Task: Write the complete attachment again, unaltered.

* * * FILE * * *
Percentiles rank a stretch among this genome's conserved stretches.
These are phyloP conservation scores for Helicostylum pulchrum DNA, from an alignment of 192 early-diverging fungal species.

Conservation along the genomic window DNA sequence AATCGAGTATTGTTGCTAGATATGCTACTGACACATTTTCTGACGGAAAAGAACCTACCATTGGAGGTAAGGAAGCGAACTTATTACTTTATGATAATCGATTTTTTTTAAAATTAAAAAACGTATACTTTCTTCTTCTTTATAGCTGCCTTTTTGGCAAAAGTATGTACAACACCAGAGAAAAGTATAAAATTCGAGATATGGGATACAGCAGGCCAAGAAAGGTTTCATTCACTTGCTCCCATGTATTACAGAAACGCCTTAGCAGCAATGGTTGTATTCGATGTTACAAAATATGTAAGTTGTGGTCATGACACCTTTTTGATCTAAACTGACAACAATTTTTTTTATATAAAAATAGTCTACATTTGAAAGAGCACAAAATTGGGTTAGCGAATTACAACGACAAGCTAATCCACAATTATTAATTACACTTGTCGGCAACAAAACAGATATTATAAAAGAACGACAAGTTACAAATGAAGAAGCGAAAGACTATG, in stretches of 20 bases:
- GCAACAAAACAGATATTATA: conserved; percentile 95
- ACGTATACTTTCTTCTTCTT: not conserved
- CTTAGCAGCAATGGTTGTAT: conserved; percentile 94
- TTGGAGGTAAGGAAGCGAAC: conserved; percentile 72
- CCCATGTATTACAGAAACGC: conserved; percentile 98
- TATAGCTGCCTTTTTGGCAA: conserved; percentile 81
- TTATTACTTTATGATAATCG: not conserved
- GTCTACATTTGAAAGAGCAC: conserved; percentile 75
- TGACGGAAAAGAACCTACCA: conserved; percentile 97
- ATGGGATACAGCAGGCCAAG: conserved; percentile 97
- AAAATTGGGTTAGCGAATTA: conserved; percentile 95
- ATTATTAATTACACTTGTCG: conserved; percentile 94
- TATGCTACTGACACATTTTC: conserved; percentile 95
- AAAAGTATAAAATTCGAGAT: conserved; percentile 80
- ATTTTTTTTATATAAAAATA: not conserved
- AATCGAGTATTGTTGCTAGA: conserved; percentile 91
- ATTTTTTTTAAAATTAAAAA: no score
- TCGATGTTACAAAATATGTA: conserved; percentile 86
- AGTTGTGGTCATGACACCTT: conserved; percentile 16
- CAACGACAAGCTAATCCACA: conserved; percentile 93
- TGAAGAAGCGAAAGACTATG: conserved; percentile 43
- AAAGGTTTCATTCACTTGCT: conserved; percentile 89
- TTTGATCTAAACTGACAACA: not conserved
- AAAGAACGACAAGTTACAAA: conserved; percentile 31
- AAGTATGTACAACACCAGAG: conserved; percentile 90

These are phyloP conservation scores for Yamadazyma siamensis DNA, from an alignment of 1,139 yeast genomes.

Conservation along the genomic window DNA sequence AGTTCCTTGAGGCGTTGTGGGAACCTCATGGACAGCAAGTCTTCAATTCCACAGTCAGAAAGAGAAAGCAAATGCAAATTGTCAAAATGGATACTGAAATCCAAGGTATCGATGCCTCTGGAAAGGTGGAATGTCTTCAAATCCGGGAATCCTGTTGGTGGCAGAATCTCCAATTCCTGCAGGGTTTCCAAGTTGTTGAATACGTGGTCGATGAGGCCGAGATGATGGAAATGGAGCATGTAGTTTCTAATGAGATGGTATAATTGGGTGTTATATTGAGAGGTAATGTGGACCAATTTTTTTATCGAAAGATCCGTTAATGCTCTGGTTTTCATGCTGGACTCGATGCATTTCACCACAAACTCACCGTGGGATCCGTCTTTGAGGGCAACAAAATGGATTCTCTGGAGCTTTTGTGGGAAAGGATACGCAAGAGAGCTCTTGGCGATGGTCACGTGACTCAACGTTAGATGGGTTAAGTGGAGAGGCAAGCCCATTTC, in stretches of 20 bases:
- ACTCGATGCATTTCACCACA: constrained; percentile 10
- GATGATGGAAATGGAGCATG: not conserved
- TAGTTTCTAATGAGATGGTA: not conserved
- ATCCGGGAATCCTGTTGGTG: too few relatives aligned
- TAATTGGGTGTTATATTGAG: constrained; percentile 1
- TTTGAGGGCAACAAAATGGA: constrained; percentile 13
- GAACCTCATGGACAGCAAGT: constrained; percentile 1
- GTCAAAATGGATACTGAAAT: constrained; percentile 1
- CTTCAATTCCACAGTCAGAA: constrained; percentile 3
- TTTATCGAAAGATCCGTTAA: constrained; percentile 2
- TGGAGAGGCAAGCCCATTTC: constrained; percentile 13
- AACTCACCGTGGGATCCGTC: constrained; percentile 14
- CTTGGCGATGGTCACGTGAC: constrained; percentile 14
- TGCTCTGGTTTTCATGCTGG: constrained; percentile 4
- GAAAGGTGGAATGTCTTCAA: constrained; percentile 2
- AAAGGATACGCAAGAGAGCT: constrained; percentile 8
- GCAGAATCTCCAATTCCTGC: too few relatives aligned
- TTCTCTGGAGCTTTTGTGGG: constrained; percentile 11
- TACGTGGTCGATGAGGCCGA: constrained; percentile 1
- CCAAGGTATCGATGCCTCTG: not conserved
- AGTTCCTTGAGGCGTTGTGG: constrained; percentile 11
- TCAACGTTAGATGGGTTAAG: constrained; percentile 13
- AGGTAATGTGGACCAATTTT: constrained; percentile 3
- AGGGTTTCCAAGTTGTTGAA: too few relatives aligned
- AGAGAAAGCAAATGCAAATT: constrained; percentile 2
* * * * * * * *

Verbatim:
Percentiles rank a stretch among this genome's conserved stretches.
These are phyloP conservation scores for Helicostylum pulchrum DNA, from an alignment of 192 early-diverging fungal species.

Conservation along the genomic window DNA sequence AATCGAGTATTGTTGCTAGATATGCTACTGACACATTTTCTGACGGAAAAGAACCTACCATTGGAGGTAAGGAAGCGAACTTATTACTTTATGATAATCGATTTTTTTTAAAATTAAAAAACGTATACTTTCTTCTTCTTTATAGCTGCCTTTTTGGCAAAAGTATGTACAACACCAGAGAAAAGTATAAAATTCGAGATATGGGATACAGCAGGCCAAGAAAGGTTTCATTCACTTGCTCCCATGTATTACAGAAACGCCTTAGCAGCAATGGTTGTATTCGATGTTACAAAATATGTAAGTTGTGGTCATGACACCTTTTTGATCTAAACTGACAACAATTTTTTTTATATAAAAATAGTCTACATTTGAAAGAGCACAAAATTGGGTTAGCGAATTACAACGACAAGCTAATCCACAATTATTAATTACACTTGTCGGCAACAAAACAGATATTATAAAAGAACGACAAGTTACAAATGAAGAAGCGAAAGACTATG, in stretches of 20 bases:
- GCAACAAAACAGATATTATA: conserved; percentile 95
- ACGTATACTTTCTTCTTCTT: not conserved
- CTTAGCAGCAATGGTTGTAT: conserved; percentile 94
- TTGGAGGTAAGGAAGCGAAC: conserved; percentile 72
- CCCATGTATTACAGAAACGC: conserved; percentile 98
- TATAGCTGCCTTTTTGGCAA: conserved; percentile 81
- TTATTACTTTATGATAATCG: not conserved
- GTCTACATTTGAAAGAGCAC: conserved; percentile 75
- TGACGGAAAAGAACCTACCA: conserved; percentile 97
- ATGGGATACAGCAGGCCAAG: conserved; percentile 97
- AAAATTGGGTTAGCGAATTA: conserved; percentile 95
- ATTATTAATTACACTTGTCG: conserved; percentile 94
- TATGCTACTGACACATTTTC: conserved; percentile 95
- AAAAGTATAAAATTCGAGAT: conserved; percentile 80
- ATTTTTTTTATATAAAAATA: not conserved
- AATCGAGTATTGTTGCTAGA: conserved; percentile 91
- ATTTTTTTTAAAATTAAAAA: no score
- TCGATGTTACAAAATATGTA: conserved; percentile 86
- AGTTGTGGTCATGACACCTT: conserved; percentile 16
- CAACGACAAGCTAATCCACA: conserved; percentile 93
- TGAAGAAGCGAAAGACTATG: conserved; percentile 43
- AAAGGTTTCATTCACTTGCT: conserved; percentile 89
- TTTGATCTAAACTGACAACA: not conserved
- AAAGAACGACAAGTTACAAA: conserved; percentile 31
- AAGTATGTACAACACCAGAG: conserved; percentile 90

These are phyloP conservation scores for Yamadazyma siamensis DNA, from an alignment of 1,139 yeast genomes.

Conservation along the genomic window DNA sequence AGTTCCTTGAGGCGTTGTGGGAACCTCATGGACAGCAAGTCTTCAATTCCACAGTCAGAAAGAGAAAGCAAATGCAAATTGTCAAAATGGATACTGAAATCCAAGGTATCGATGCCTCTGGAAAGGTGGAATGTCTTCAAATCCGGGAATCCTGTTGGTGGCAGAATCTCCAATTCCTGCAGGGTTTCCAAGTTGTTGAATACGTGGTCGATGAGGCCGAGATGATGGAAATGGAGCATGTAGTTTCTAATGAGATGGTATAATTGGGTGTTATATTGAGAGGTAATGTGGACCAATTTTTTTATCGAAAGATCCGTTAATGCTCTGGTTTTCATGCTGGACTCGATGCATTTCACCACAAACTCACCGTGGGATCCGTCTTTGAGGGCAACAAAATGGATTCTCTGGAGCTTTTGTGGGAAAGGATACGCAAGAGAGCTCTTGGCGATGGTCACGTGACTCAACGTTAGATGGGTTAAGTGGAGAGGCAAGCCCATTTC, in stretches of 20 bases:
- ACTCGATGCATTTCACCACA: constrained; percentile 10
- GATGATGGAAATGGAGCATG: not conserved
- TAGTTTCTAATGAGATGGTA: not conserved
- ATCCGGGAATCCTGTTGGTG: too few relatives aligned
- TAATTGGGTGTTATATTGAG: constrained; percentile 1
- TTTGAGGGCAACAAAATGGA: constrained; percentile 13
- GAACCTCATGGACAGCAAGT: constrained; percentile 1
- GTCAAAATGGATACTGAAAT: constrained; percentile 1
- CTTCAATTCCACAGTCAGAA: constrained; percentile 3
- TTTATCGAAAGATCCGTTAA: constrained; percentile 2
- TGGAGAGGCAAGCCCATTTC: constrained; percentile 13
- AACTCACCGTGGGATCCGTC: constrained; percentile 14
- CTTGGCGATGGTCACGTGAC: constrained; percentile 14
- TGCTCTGGTTTTCATGCTGG: constrained; percentile 4
- GAAAGGTGGAATGTCTTCAA: constrained; percentile 2
- AAAGGATACGCAAGAGAGCT: constrained; percentile 8
- GCAGAATCTCCAATTCCTGC: too few relatives aligned
- TTCTCTGGAGCTTTTGTGGG: constrained; percentile 11
- TACGTGGTCGATGAGGCCGA: constrained; percentile 1
- CCAAGGTATCGATGCCTCTG: not conserved
- AGTTCCTTGAGGCGTTGTGG: constrained; percentile 11
- TCAACGTTAGATGGGTTAAG: constrained; percentile 13
- AGGTAATGTGGACCAATTTT: constrained; percentile 3
- AGGGTTTCCAAGTTGTTGAA: too few relatives aligned
- AGAGAAAGCAAATGCAAATT: constrained; percentile 2